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Impact of Medical School Experience on Attrition From General Surgery Residency.

A new interesting article has been published in J Surg Res. 2018 Dec;232:7-14. doi: 10.1016/j.jss.2018.06.002. Epub 2018 Jun 30. and titled:

Impact of Medical School Experience on Attrition From General Surgery Residency.

Authors of this article are:

Symer MM, Abelson JS, Wong NZ, Mao J, Michelassi F, Bell R, Sosa JA, Yeo HL.

A summary of the article is shown below:

BACKGROUND: Medical school experience informs the decision to pursue graduate surgical education. However, it is possible that inadequate preparation in medical school is responsible for the high rate of attrition seen in general surgery residency.MATERIALS AND METHODS: We performed a national prospective cohort study of all categorical general surgery interns who entered training in the 2007-2008 academic year. Interns answered questions about their medical school experience and reasons for pursuing general surgery residency. Responses were linked with American Board of Surgery residency completion data. Multivariable logistic regression was used to evaluate the association between medical school experiences and residency attrition.RESULTS: Seven hundred and ninety-two surgery interns participated, and the overall attrition rate was 19.3%. Most interns had performed ≤8 wk of third year surgery clerkships (53.2% of those who completed versus 49.7% of those who dropped out, P = 0.08). After multivariable adjustment, shorter duration of third year rotations was protective from attrition (OR: 0.53, 95% CI: 0.29-0.99; P = 0.05). There was no difference in attrition based on whether a surgical subinternship was performed (OR: 0.67, 95% CI: 0.38-1.19; P = 0.18). Residents who perceived that their medical school surgical faculty were happy with their careers were less likely to experience attrition (OR: 0.57, 95% CI: 0.34-0.96; P = 0.03), but those who had gotten along well with attending surgeons had higher odds of attrition (OR: 2.93, 95% CI: 1.34-6.39, P < 0.01).CONCLUSIONS: Increased quality, rather than quantity, of clerkships is associated with improved rates of residency completion. Learner relationships with positive yet demanding role models were associated with a reduced risk of attrition.Copyright © 2018. Published by Elsevier Inc.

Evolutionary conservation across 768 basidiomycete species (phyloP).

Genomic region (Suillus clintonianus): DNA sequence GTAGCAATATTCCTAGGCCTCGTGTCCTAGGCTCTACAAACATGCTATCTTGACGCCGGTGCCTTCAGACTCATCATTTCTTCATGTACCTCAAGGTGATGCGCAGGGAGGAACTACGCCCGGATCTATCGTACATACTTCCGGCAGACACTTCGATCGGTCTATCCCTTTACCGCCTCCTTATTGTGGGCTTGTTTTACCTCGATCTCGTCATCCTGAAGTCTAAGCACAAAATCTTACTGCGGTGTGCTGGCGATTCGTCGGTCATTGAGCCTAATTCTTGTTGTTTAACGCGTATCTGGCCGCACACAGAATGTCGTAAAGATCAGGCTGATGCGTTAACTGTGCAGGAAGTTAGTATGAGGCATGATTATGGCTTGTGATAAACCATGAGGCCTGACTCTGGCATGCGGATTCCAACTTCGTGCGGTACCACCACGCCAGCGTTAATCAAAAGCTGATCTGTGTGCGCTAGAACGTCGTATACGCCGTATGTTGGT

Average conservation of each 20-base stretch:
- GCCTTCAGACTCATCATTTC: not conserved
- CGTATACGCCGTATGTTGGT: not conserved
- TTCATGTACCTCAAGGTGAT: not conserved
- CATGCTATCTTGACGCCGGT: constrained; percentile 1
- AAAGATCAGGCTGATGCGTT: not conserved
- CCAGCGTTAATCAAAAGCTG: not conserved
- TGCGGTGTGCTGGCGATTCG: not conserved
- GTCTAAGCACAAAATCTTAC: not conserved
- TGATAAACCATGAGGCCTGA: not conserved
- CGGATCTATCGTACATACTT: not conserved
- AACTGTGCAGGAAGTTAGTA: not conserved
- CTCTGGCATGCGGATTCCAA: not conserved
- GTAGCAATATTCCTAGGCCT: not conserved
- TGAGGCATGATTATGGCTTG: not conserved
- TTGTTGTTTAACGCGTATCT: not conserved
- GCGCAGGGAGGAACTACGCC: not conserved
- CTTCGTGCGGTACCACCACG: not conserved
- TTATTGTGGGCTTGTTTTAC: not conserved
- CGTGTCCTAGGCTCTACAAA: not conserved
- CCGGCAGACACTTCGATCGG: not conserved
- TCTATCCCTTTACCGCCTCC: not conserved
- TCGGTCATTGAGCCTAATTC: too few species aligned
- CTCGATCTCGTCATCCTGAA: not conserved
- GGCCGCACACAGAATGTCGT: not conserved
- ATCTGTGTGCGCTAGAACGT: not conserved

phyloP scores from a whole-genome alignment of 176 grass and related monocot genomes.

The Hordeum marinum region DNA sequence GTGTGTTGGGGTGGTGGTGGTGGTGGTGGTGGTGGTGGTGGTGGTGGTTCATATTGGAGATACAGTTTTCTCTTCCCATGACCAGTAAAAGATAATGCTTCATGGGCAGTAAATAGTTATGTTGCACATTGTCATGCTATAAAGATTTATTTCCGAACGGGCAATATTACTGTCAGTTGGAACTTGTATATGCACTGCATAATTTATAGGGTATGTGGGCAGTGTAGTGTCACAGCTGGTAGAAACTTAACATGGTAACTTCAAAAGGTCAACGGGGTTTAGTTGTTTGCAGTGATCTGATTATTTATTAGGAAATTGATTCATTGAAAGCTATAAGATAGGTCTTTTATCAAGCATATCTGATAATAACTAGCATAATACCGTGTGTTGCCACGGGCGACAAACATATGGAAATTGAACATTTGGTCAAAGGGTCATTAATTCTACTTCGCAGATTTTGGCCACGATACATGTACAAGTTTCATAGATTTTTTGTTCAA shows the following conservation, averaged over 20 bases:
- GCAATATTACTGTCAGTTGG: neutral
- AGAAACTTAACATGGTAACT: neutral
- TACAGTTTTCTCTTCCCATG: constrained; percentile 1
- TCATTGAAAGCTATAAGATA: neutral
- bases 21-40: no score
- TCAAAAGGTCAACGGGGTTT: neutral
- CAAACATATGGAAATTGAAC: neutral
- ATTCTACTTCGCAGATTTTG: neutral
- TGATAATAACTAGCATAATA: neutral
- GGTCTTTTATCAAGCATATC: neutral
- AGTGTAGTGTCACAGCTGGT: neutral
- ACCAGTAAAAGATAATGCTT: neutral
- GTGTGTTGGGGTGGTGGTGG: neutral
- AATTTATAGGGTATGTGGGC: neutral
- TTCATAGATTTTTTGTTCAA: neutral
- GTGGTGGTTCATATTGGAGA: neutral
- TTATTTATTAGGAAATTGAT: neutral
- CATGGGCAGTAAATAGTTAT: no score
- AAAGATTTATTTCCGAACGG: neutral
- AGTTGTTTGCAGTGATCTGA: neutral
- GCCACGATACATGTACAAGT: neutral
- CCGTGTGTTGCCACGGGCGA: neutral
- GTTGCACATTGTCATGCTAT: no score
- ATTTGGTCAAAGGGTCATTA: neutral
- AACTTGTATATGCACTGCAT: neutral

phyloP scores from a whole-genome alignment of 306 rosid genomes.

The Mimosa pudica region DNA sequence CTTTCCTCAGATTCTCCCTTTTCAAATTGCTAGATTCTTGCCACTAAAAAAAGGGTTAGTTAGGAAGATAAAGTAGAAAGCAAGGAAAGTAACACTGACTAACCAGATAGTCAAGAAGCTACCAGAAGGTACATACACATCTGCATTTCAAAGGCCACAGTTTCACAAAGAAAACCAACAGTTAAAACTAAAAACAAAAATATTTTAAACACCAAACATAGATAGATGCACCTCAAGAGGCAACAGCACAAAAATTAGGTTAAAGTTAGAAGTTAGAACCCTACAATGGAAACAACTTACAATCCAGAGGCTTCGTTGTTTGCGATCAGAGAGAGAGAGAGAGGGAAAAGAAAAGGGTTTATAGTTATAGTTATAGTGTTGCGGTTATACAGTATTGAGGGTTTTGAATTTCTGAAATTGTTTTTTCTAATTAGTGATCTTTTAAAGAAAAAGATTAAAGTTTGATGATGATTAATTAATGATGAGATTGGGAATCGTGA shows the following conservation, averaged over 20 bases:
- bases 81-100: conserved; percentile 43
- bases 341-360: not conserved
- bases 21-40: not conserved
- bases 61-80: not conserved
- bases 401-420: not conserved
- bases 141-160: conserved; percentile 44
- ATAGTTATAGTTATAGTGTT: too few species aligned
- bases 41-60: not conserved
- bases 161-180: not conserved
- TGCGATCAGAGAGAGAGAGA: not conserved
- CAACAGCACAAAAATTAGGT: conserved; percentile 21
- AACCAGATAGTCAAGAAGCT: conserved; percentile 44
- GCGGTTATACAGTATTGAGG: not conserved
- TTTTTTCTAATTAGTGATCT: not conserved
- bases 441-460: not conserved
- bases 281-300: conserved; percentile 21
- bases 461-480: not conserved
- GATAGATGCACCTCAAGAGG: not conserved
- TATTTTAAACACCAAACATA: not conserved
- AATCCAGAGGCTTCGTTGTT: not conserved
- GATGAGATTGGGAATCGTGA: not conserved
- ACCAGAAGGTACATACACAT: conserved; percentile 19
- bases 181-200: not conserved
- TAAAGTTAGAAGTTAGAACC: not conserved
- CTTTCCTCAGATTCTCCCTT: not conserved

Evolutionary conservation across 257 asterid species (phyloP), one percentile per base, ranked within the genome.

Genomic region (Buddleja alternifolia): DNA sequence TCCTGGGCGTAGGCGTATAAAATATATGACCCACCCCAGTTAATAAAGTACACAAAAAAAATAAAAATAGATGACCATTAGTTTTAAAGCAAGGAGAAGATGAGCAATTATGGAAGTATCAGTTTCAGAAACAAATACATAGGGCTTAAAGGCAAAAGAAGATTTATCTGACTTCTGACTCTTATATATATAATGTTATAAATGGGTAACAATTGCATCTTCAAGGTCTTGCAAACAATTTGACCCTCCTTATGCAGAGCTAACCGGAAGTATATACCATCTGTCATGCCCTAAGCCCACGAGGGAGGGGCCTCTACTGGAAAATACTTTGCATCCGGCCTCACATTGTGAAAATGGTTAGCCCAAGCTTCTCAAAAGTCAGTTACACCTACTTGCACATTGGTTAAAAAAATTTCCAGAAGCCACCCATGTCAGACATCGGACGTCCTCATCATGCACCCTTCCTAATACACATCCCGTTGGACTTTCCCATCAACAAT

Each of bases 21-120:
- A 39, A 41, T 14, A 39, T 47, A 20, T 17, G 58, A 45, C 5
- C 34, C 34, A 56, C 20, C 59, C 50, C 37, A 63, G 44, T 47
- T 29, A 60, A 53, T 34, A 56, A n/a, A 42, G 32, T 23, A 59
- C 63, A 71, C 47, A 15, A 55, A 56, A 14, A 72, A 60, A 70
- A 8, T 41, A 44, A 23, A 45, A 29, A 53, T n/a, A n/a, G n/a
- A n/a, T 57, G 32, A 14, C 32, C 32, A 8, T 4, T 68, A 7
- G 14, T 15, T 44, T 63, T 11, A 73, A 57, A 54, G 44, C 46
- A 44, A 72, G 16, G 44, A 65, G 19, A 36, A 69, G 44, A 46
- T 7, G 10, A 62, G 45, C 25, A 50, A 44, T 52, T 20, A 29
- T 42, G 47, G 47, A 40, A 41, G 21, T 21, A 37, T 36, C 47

Check out the article’s website on Pubmed for more information:

This article is a good source of information and a good way to become familiar with topics such as:

Clinical clerkship;Education;General surgery;Medical;Residency;Undergraduate medical education


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